Review – Darius Cozmic Collection Console

Nowadays, the word “Darius” is mostly related to the Hootie & the Blowfish lead singer, but there was a time in which Darius used to be one of the most iconic shoot ’em up franchises in arcades and consoles. This was Taito’s answer to Konami’s Gradius, Irem’s R-Type and Sega’s Thunder Force, featuring easy controls and an even more simplified upgrade system. Suffice to say, the franchise disappeared alongside Taito’s disappearance from the mainstream gaming world… until now. With Taito’s sudden resurgence, as witnessed by its brand new Bubble Bobble game for Switch released a few months ago, came a brand new collection of Darius classics coded by the good people at M2.


Darius Twin is possibly the best game in the collection.

When it comes to emulated retro collections, no other company is as trustworthy as M2. These guys were the ones responsible for the Contra, Castlevania, Mega Man and Mana collections. They know how to perfectly emulate older games in modern hardware, making it look like as if you were just playing a retro console with a resolution upscaler. That’s both good and bad, though. While they aim to provide the most realistic retro experience possible, they rarely fix issues that were previously present in those games’ original releases. This is no different in Darius Cozmic Collection Console.

As the title suggests, this is a collection featuring console ports of Darius games. Those are all titles that unlike their arcade counterparts, were somehow hindered by their respective console’s limitations. A good chunk of them feature framerate issues, sprite jittering, and limited sound capabilities. You also need to realize that despite featuring nine games to choose from in the main menu, some of them are just different localizations of the same title.


This is probably the first time I have ever seen a Master System game being included in a retro collection not published by Sega.

The game Darius II is featured three times, for instance: the Japanese Mega Drive version, the Western Mega Drive/Genesis version, and the Master System version. Although the latter was plagued by framerate issues, I felt it was a nice addition, as I rarely see Master System games being included in retro collections. Darius Twin, the best game in the collection, is included twice: in its Super NES and Super Famicom iterations. The same applies to Darius Force, which was known as Super Nova in the West. Finally, two remakes of the original Darius, originally released for the PC Engine in Japan, are also included, and they are probably the best games in the entire collection.

All of the nine games included in the collection are simple to grasp and very responsive. You only have a shooting button and a bomb button for the most part, making the act of jumping from one game to another quick and painless. Given the weaker hardware, all of those games are noticeably slower-paced than their arcade counterparts. This is less about avoiding bullets like crazy, and more about carefully shooting enemies and avoiding the occasional slow fireball coming your way, as you die with just one hit unless you grab a shield power-up.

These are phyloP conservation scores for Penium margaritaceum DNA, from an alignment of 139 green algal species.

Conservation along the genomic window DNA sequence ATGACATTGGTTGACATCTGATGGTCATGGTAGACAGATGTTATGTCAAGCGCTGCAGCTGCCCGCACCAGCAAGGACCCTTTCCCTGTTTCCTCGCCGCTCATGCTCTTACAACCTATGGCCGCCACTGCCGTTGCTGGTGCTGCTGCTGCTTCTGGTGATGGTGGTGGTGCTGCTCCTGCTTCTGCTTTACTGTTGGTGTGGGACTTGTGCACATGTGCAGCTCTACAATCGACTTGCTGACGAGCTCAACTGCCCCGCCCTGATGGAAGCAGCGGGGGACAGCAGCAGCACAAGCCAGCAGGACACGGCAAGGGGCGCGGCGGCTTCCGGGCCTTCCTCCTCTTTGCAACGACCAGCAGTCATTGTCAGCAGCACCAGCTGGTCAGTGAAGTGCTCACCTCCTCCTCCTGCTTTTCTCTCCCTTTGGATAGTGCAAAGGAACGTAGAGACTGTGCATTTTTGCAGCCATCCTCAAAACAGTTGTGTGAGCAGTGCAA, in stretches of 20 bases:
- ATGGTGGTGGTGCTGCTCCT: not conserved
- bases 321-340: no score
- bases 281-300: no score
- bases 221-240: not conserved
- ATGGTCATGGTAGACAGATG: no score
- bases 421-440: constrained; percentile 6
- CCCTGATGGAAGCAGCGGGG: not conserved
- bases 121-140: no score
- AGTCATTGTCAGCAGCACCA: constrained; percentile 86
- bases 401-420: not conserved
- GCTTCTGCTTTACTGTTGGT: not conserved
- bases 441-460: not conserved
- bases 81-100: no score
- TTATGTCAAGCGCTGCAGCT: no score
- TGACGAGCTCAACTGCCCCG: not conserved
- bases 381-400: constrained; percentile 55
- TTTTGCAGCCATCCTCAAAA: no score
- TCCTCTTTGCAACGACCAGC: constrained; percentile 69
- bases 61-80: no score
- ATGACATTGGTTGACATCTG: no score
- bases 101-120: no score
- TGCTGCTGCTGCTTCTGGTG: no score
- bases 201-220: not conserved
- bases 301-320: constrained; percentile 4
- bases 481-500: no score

What is it with all enemies being shaped after fish? Who made this game, Spongebob?

In short, I did enjoy this Darius collection, but being limited to older console ports meant that I was stuck with the less impressive versions of each of the games included in this package. They are definitely not bad games, on the contrary, and being able to add even more shoot ’em up classics on a portable console is a great idea. However, if I had to choose between the two currently available collections, I’d have to suggest grabbing Darius Cozmic Collection Arcade instead. Those arcade games look, play, and sound better than any console port included in this collection.


Graphics: 6.0

A perfect and upscaled recreation of how these games used to look in their respective consoles back in the day, but also featuring all of the graphical glitches and framerate issues that were present due to their respective hardware limitations.

Gameplay: 8.5

The controls themselves are excellent, as they are simple to grasp and very responsive. The problem lies in the aforementioned framerate issues, especially in the PC Engine and Master System ports.

Sound: 7.0

The soundtracks included in here are decent for the limited sound chips they were composed on. They’re not as memorable as the soundtracks featured in other shooter franchises, but get the job done nevertheless.

Fun Factor: 7.0

A great way to revisit a classic shoot ’em up series on a portable platform, with the pristine emulation only M2 knows how to offer. With that being said, this is a collection that features less games than what they’re actually advertising in the box, as a good chunk of them are just regional variants of the same title.

Final Verdict: 7.5

Darius Cozmic Collection Console is available now on PS4 and Switch.

Reviewed on Switch.

A copy of Darius Cozmic Collection Console was provided by the publisher.